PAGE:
Rori Trovato doesn’t make gelato, despite the almost unassailable marketing genius of the rhyme, despite her Italian heritage. Instead, she’s making Rori’s Ice Cream, currently available by the pint at all Jeannine’s ($6.50, except for the chocolate at $7.25). You should care, because her ice cream is delicious—an uber-version of a product you always thought should be able to go to 11 but often paled to your creamy dreams.
Trovato isn’t someone who’s just learned to churn, either. A food industry veteran, she seems to have done a bit of everything in her career, from culinary school to being a private chef for celebs like Melanie Griffith, Don Johnson, Ellen Barkin, and Gabriel Byrne, from regular columns in O, The Oprah Magazine and Bon Appétit to writing her own cookbook, Dishing with Style (Random House/Clarkson Potter 2004).
The Independent recently talked to Trovato while she was spinning in cream to her latest batch.
So why ice cream? I’ve been a chef forever doing both pastry and savory and I’m one of those few who really can’t say I prefer one or the other. I never met a dessert that pleased more people than ice cream. I have the happiest job in the world — I can sit around and make ice cream all day. It’s just like a puppy in a lap. Second, you don’t have to have some sophisticated palate, you don’t have to know what a génoise is to enjoy ice cream. Third, it’s also mutigenerational — it can make a two-year-old happy and a 92-year-old happy. It’s really just selfish of me; it’s so much fun to make people so happy.
Why ice cream and not gelato? We’re very Italian, but … while ice cream has a higher fat content [than gelato] and it’s not as good for you, I felt it was somehow getting lost in the soft serve/gelato world. It’s also a pain in the ass to get approved to manufacture ice cream; gelato has fewer hoops, as you’re not dealing with eggs and pasteurization, so that’s one reason many make gelato. I haven’t tested this scientifically, but I think if you asked most people if they’d rather have ice cream or gelato, most would say ice cream. Those more calories, that more fat you’re consuming has virtue, it’s worth it. And I love the Americana factor to it.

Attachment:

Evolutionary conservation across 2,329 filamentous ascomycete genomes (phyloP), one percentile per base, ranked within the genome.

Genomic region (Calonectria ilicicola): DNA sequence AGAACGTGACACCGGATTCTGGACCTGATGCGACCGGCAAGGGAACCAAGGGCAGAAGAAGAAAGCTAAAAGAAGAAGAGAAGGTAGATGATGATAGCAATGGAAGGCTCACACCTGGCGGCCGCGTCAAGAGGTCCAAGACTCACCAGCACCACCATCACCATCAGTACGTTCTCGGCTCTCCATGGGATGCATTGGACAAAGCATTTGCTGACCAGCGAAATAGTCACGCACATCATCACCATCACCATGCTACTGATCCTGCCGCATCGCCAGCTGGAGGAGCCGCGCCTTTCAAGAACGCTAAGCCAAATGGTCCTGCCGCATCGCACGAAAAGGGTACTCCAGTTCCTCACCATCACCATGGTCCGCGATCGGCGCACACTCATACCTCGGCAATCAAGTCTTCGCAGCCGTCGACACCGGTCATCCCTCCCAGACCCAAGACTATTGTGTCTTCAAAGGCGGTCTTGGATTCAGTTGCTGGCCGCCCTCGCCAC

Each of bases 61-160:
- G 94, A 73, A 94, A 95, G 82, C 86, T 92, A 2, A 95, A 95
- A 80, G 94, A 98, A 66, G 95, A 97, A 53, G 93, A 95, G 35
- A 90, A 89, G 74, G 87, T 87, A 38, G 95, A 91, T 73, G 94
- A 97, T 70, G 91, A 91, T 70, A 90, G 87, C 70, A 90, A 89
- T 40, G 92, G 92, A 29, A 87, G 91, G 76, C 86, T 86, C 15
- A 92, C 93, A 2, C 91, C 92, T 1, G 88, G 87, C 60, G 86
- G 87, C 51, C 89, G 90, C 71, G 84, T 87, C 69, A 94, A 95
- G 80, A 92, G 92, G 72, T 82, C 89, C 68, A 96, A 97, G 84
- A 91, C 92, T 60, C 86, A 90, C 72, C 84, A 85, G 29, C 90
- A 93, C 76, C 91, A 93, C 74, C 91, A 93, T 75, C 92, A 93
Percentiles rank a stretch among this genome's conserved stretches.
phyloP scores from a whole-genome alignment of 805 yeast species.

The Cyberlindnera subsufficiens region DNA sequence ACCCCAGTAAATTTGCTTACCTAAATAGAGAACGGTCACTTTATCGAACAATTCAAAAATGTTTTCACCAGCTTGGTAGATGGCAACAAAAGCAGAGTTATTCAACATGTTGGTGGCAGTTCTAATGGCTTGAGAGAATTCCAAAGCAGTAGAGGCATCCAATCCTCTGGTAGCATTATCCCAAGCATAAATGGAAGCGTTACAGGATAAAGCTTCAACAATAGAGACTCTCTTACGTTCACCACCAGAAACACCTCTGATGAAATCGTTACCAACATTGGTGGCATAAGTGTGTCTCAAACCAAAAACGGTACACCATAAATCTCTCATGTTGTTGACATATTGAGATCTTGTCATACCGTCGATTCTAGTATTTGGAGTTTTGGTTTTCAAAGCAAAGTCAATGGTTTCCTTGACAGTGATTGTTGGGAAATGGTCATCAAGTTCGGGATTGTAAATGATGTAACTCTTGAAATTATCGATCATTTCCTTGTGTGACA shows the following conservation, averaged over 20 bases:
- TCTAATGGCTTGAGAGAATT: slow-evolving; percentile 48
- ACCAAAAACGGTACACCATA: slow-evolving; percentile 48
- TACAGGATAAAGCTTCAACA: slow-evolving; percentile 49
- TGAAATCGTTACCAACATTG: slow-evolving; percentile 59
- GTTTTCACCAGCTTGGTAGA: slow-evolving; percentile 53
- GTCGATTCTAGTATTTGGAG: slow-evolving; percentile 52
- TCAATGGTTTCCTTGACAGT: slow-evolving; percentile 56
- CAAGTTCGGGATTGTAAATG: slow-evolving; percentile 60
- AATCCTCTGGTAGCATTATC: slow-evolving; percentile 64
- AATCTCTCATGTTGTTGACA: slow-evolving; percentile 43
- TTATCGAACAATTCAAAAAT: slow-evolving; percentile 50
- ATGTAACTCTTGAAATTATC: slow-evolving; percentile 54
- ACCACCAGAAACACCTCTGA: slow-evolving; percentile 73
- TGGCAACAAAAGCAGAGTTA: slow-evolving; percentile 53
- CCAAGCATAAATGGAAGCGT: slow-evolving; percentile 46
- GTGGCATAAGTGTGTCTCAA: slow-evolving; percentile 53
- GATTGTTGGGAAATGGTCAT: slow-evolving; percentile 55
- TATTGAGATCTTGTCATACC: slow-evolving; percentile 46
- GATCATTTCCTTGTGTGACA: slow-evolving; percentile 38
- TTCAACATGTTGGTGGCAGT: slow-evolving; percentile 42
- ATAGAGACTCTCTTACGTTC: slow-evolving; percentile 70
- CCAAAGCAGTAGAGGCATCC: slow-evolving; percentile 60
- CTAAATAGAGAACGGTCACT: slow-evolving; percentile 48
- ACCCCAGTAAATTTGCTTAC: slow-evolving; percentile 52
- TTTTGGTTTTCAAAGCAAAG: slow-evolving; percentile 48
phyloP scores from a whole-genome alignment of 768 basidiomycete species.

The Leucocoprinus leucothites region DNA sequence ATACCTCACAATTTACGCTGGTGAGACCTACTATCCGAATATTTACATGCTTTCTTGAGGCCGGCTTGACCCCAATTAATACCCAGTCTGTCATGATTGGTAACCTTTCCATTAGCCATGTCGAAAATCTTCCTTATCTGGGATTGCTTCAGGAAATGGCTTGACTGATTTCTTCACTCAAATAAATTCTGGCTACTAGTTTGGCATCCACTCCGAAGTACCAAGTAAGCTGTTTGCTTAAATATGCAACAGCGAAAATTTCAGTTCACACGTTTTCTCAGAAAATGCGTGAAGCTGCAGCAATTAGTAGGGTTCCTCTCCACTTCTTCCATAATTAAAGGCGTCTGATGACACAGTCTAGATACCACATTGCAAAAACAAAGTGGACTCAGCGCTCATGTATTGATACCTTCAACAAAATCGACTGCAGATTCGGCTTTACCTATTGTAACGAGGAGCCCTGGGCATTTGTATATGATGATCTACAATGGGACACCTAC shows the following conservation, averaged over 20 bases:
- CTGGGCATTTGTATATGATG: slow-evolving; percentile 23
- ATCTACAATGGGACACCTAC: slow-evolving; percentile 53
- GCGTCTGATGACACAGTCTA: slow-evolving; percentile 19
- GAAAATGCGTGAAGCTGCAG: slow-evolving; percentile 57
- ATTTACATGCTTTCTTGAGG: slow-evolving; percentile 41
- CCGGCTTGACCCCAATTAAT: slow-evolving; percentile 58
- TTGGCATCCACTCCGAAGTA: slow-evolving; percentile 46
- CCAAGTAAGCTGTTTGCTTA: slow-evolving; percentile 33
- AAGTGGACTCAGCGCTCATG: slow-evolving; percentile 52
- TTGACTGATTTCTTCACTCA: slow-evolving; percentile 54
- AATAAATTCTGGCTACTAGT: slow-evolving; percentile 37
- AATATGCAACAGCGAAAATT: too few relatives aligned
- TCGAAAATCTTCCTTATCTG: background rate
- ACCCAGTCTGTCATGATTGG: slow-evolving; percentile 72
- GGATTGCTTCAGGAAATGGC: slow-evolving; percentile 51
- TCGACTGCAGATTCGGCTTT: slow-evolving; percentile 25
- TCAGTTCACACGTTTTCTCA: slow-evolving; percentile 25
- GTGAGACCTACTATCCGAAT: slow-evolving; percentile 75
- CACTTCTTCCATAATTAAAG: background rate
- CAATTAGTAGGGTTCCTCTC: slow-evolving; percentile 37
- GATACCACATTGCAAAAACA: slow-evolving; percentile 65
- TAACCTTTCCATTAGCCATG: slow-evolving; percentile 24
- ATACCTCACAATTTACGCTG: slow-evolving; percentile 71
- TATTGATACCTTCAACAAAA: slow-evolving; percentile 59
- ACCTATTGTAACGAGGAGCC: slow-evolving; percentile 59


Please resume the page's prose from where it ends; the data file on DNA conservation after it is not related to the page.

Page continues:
What makes your ice cream different? The fact that we’re organic makes a really big difference. In produce, a lot of people can’t taste the difference, but with dairy it’s not just ethical, it’s a matter of taste. Ninety percent of ice cream is made with manufacturing cream, which is oddly thick. I use Straus [Family Creamery] cream, milk, and eggs. I’ve got to meet the cows in Marin, even. And it makes a huge difference.
How do you develop your flavor profiles? I first started out with the usual suspects. I was never really interested in the saffron-black pepper craze; I wanted flavors you’d want at two in the morning. So I worked on making the classics with a twist that wouldn’t scare people away. For example the Serious Dark Chocolate is made with seventy-two percent chocolate and some cocoa powder, while all commercial ice creams only use the powder. I really love malt balls, so thought, “Why don’t I do a malted milk ball ice cream with milk balls?”
With my Strawberry Cheesecake, I always felt strawberry ice cream was cloyingly sweet, so I added a little sour cream and cream cheese in there. Then you had to have a crust. So you get a satchel of graham cracker crust crumbs I’ve made when you buy a pint. The same is true with my seasonal cobbler flavors [apple in fall, stone fruit coming in spring]. For those you get a little bit of cobbler dough on the side. It’s real American flavors we know but not usually in an ice cream.
What are your future plans? My goal is to start small and land more and more wholesale accounts [Whole Foods might be on the horizon]. Then I can get a retail store here. Right now the risk does outweigh the revenue. In the meantime I’m working on some carts and trucks next. While the Farmers Market won’t let me be in there since they don’t allow finished products, that doesn’t mean I can’t be one of those crazy loons that goes around the market with a cart. I’m working on those details with the Health Board. And then there’s the Burger Bus—I’m such a fan of them and their initiative bringing this truck culture from Los Angeles to Santa Barbara, it’s great. I’d like to do that, too.
You can scream for Rori’s Ice Cream by the pint at all four Jeannine’s locations: 1253 Coast Village Road, Montecito; 15 East Figueroa Street; 3607 State Street; and in Gelson’s Market, 3305 State Street. It will soon be available by the scoop at the Figueroa Street location.